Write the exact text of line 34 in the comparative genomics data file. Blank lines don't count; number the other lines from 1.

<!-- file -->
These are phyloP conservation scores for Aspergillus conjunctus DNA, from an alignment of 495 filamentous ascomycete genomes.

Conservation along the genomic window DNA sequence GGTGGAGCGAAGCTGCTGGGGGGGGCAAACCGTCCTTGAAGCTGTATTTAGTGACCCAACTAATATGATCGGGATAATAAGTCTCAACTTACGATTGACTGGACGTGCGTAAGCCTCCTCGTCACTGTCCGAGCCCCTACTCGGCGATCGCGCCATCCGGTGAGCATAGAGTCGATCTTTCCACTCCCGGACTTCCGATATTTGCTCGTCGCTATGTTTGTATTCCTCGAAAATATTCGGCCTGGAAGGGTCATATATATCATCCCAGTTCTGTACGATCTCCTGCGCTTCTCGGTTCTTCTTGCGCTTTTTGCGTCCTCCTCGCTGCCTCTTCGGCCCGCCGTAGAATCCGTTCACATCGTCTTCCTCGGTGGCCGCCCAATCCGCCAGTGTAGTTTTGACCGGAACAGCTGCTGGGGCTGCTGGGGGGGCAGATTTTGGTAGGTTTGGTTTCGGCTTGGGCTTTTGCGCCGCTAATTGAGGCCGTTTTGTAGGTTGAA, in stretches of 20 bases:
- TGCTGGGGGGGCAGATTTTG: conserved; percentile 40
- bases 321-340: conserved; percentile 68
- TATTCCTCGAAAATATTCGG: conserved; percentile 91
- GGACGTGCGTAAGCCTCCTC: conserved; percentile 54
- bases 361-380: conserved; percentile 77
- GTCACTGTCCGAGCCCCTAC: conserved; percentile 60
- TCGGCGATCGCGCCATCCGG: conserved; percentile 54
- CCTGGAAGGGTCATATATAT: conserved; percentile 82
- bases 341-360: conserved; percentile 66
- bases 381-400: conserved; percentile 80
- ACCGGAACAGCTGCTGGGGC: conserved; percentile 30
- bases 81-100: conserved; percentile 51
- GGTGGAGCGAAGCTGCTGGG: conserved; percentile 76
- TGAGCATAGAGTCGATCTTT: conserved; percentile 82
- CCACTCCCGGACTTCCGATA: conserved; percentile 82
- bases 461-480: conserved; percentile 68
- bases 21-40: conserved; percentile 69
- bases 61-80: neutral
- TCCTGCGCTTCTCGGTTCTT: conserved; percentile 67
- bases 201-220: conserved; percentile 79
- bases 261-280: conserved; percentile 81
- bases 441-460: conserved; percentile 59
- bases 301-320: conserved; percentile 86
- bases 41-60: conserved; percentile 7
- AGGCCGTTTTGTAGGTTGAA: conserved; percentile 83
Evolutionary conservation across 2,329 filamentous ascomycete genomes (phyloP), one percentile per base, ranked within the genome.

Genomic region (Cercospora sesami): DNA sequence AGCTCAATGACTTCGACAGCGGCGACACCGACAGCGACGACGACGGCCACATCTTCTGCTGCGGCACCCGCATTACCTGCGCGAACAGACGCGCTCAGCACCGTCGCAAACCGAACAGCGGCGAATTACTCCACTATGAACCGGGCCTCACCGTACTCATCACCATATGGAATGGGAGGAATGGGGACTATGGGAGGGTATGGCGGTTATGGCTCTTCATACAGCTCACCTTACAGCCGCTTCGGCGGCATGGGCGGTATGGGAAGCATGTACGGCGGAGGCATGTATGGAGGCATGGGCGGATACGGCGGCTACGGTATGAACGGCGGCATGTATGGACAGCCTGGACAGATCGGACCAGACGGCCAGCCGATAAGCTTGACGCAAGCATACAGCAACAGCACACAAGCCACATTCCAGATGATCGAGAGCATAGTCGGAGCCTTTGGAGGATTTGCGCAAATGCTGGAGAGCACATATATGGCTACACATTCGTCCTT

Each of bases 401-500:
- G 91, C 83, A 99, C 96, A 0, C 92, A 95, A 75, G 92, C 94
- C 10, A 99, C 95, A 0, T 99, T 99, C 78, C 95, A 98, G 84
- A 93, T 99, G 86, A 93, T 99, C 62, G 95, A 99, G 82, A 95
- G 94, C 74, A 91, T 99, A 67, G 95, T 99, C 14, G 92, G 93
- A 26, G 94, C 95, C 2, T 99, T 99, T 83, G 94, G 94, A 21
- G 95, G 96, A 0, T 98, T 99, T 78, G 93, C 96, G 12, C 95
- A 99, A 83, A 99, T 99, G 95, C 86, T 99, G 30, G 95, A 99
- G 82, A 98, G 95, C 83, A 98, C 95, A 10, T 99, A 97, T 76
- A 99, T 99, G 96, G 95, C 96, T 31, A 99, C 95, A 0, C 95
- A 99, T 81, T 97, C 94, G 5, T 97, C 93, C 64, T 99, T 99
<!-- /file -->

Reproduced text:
- G 94, C 74, A 91, T 99, A 67, G 95, T 99, C 14, G 92, G 93